10. Z. Sun, P. W. Denton, J. D. Estes et al., “Intrarectal transmission, systemic infection, and CD4+ T cell depletion in humanized mice infected with HIV-1,” Journal of Experimental Medicine, vol. 204, no. 4, pp. 705–714, 2007. View at Publisher · View at Google Scholar · View at Scopus
  11. J. M. Brenchley, D. A. Price, T. W. Schacker et al., “Microbial translocation is a cause of systemic immune activation in chronic HIV infection,” Nature Medicine, vol. 12, no. 12, pp. 1365–1371, 2006. View at Publisher · View at Google Scholar · View at Scopus
  12. J. M. Brenchley, M. Paiardini, K. S. Knox et al., “Differential Th17 CD4 T-cell depletion in pathogenic and nonpathogenic lentiviral infections,” Blood, vol. 112, no. 7, pp. 2826–2835, 2008. View at Publisher · View at Google Scholar · View at Scopus
  13. D. J. Cua and C. M. Tato, “Innate IL-17-producing cells: the sentinels of the immune system,” Nature Reviews Immunology, vol. 10, no. 7, pp. 479–489, 2010. View at Publisher · View at Google Scholar · View at Scopus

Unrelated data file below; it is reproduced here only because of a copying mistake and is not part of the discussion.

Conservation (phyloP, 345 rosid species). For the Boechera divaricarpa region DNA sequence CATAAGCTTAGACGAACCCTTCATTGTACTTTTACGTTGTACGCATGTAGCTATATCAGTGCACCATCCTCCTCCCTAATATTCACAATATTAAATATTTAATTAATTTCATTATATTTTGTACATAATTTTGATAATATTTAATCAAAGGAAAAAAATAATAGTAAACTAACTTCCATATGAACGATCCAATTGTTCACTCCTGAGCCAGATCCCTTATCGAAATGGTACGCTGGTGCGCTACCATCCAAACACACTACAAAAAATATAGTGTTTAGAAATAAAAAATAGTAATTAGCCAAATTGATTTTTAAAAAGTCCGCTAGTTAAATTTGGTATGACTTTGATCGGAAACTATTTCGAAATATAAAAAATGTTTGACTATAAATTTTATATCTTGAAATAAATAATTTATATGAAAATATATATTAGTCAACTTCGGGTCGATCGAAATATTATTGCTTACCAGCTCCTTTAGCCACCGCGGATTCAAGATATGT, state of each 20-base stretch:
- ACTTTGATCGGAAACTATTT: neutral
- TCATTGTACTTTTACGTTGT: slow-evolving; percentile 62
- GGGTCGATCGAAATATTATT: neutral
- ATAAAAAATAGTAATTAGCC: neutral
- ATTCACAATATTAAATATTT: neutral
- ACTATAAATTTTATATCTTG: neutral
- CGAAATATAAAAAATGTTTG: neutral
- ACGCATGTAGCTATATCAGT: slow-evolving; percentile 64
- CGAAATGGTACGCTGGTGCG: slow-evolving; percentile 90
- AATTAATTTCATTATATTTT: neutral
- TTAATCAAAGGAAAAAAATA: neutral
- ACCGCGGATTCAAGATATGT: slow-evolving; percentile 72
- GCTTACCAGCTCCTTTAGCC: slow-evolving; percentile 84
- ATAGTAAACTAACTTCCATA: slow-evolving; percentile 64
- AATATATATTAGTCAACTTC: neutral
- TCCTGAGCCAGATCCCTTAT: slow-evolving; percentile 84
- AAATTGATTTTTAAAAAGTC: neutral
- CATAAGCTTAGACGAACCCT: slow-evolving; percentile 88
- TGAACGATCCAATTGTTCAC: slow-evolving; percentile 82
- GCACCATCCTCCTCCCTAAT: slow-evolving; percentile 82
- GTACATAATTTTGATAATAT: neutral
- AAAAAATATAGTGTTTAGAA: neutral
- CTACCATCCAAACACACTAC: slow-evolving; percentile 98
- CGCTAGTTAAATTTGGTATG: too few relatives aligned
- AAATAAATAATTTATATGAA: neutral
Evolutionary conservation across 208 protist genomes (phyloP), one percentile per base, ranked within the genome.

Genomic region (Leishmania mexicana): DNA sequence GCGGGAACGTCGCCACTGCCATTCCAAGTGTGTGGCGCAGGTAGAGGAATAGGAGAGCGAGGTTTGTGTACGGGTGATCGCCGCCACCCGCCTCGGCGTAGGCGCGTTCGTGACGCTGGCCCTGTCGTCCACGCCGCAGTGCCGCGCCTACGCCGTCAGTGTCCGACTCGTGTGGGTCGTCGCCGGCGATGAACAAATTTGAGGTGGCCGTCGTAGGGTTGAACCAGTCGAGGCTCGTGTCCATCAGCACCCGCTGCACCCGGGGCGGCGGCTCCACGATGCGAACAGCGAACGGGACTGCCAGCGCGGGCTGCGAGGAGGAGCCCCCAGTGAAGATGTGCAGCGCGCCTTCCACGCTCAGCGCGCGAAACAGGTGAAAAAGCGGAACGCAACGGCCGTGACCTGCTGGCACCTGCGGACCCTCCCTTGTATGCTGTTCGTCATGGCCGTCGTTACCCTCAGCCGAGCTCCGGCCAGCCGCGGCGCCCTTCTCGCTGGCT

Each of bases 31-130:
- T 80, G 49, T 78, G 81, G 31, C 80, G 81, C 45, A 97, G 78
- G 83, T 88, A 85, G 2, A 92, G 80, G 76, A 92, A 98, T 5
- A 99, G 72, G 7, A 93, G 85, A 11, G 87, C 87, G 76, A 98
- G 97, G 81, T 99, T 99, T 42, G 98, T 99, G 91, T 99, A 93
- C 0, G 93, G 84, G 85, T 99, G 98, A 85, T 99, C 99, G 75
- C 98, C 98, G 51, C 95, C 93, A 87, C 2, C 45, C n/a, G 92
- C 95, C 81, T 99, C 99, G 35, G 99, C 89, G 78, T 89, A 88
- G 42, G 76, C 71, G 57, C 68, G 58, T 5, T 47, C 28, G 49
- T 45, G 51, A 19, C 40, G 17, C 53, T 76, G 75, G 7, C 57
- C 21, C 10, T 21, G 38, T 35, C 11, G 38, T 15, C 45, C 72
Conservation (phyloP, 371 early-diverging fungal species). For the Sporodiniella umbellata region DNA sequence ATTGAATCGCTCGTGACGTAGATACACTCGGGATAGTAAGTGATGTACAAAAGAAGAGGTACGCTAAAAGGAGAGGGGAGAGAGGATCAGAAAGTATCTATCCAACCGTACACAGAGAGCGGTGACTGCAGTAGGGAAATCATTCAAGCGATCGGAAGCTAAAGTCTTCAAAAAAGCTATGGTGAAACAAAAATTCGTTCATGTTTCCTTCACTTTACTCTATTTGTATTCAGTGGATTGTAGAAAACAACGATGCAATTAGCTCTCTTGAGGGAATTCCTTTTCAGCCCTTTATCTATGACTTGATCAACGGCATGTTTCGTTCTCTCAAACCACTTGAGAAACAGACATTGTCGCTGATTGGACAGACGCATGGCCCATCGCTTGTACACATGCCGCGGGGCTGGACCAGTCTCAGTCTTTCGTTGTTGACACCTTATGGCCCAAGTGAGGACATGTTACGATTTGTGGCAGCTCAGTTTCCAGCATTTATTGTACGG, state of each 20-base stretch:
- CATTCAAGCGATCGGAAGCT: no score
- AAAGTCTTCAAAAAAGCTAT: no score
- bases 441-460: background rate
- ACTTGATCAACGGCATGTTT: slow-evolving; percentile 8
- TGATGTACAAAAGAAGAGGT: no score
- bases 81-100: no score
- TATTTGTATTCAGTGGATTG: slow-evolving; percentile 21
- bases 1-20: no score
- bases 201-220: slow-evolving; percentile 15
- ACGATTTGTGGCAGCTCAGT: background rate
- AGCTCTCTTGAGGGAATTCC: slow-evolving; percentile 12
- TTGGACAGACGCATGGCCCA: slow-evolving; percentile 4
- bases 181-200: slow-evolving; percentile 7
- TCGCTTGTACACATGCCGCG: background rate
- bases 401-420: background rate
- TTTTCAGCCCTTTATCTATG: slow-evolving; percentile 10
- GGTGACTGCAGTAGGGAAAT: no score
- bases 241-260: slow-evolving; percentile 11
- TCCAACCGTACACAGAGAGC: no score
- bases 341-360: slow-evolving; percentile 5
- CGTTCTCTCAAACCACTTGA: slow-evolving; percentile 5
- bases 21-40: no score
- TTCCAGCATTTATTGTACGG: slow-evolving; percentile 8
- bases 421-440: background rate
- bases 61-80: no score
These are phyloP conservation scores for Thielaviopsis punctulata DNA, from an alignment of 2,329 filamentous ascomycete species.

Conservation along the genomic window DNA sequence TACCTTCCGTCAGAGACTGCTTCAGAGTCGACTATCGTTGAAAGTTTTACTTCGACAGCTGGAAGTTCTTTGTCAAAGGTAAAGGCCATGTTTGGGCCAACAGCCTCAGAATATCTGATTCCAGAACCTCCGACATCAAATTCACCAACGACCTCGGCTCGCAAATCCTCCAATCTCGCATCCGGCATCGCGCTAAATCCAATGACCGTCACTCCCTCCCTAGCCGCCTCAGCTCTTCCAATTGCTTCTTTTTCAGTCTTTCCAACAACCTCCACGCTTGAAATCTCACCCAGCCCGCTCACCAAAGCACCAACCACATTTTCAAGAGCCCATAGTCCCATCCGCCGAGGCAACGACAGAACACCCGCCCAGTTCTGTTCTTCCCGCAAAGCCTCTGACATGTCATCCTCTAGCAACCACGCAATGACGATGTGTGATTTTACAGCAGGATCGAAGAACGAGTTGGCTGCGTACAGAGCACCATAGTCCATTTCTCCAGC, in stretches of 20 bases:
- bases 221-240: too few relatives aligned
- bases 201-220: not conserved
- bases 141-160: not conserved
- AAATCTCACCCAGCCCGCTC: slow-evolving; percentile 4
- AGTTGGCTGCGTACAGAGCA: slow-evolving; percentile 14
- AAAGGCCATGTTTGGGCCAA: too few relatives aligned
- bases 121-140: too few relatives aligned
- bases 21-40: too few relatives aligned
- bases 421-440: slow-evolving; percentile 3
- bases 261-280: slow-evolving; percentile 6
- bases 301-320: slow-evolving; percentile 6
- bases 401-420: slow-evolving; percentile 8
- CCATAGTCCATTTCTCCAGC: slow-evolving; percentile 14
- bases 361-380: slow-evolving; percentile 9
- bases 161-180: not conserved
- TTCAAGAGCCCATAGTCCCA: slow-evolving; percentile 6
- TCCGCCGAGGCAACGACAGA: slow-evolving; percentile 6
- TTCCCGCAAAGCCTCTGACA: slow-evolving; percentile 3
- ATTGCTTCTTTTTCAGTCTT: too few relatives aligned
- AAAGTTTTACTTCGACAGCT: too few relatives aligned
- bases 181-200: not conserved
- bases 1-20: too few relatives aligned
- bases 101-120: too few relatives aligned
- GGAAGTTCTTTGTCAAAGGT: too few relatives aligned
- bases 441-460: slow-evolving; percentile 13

14. N. R. Klatt and J. M. Brenchley, “Th17 cell dynamics in HIV infection,” Current Opinion in HIV and AIDS, vol. 5, no. 2, pp. 135–140, 2010. View at Publisher · View at Google Scholar · View at Scopus
  15. J. K. Kolls and A. Lindén, “Interleukin-17 family members and inflammation,” Immunity, vol. 21, no. 4, pp. 467–476, 2004. View at Publisher · View at Google Scholar · View at Scopus
  16. T. A. Rasmussen, M. Tolstrup, C. R. Brinkmann et al., “Panobinostat, a histone deacetylase inhibitor, for latent-virus reactivation in HIV-infected patients on suppressive antiretroviral therapy: a phase 1/2, single group, clinical trial,” The Lancet HIV, vol. 1, no. 1, pp. e13–e21, 2014. View at Publisher · View at Google Scholar · View at Scopus
  17. T. A. Rasmussen, O. S. Søgaard, C. Brinkmann et al., “Comparison of HDAC inhibitors in clinical development: effect on HIV production in latently infected cells and T-cell activation,” Human Vaccines and Immunotherapeutics, vol. 9, no. 5, pp. 993–1001, 2013. View at Publisher · View at Google Scholar · View at Scopus